Providing an excellent customer experience, and figuring out the elements involved in doing so, is probably the most difficult part of running Digitcom. From the initial call, the on hold music they hear, the smile on the face of the person answering the phone, the level of detail we get into during the initial call, managing external expectation, and then of equal importance, managing internal expectations, after 20 years in business we’re still trying to get it right.

While we’ve already discussed managing external expectations, managing internal ones can be just as tough. Internal expectations include whether we manage to answer the phone quickly enough (inside 5 rings), opening the order properly with a clear understanding of the problem (i.e. diagnosis and classification), letting the client know whether the call is billable or not, dispatching a field tech or phone call, fixing the problem properly, managing expectations throughout, and then, getting the invoicing right.

Like I said at the beginning of this post, I am constantly humbled by the Herculean task of providing an excellent customer experience, always learning, but ever thankful for the amazing people we have here at Digitcom. Great service extends well beyond the call center software and metrics it provides. Who cares if you answered the phone in 50 seconds when the customer expects 20? Running a service department isn’t just about the internal metrics, it’s about managing those metrics that matters, and to that end, it’s about making sure everyone is on the same page. I’m hopeful that I will be doing this for another 20 years, and certain that I will still be learning, always humbled, and always wondering what we can do to be even better.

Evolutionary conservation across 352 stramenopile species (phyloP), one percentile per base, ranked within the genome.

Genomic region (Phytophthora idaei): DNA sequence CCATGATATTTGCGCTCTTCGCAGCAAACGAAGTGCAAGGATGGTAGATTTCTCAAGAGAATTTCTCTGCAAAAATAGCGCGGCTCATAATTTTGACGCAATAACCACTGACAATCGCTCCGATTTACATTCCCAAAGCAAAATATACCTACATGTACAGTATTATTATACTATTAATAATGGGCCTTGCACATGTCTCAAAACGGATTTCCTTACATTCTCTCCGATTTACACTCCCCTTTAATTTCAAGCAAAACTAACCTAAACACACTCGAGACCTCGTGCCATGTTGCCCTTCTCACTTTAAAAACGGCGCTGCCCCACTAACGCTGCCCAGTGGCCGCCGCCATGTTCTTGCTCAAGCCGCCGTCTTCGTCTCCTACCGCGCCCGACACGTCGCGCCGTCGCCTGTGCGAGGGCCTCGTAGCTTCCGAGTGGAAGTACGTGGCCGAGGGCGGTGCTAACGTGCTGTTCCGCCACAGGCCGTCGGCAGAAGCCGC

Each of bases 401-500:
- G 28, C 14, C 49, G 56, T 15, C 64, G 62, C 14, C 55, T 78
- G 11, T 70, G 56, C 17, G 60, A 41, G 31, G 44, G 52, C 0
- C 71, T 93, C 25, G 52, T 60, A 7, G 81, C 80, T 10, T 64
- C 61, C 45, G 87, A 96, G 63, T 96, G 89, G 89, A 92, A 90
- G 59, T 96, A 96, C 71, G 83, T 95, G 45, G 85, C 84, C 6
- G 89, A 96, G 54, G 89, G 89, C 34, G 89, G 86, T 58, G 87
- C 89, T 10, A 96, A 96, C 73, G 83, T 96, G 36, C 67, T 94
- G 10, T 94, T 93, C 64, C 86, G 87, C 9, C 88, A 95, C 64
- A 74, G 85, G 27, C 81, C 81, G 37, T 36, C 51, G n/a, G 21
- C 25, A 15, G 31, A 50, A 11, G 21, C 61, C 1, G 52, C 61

Jeff Wiener

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The Cost of Bad Customer Service — TheTelecomBlog.com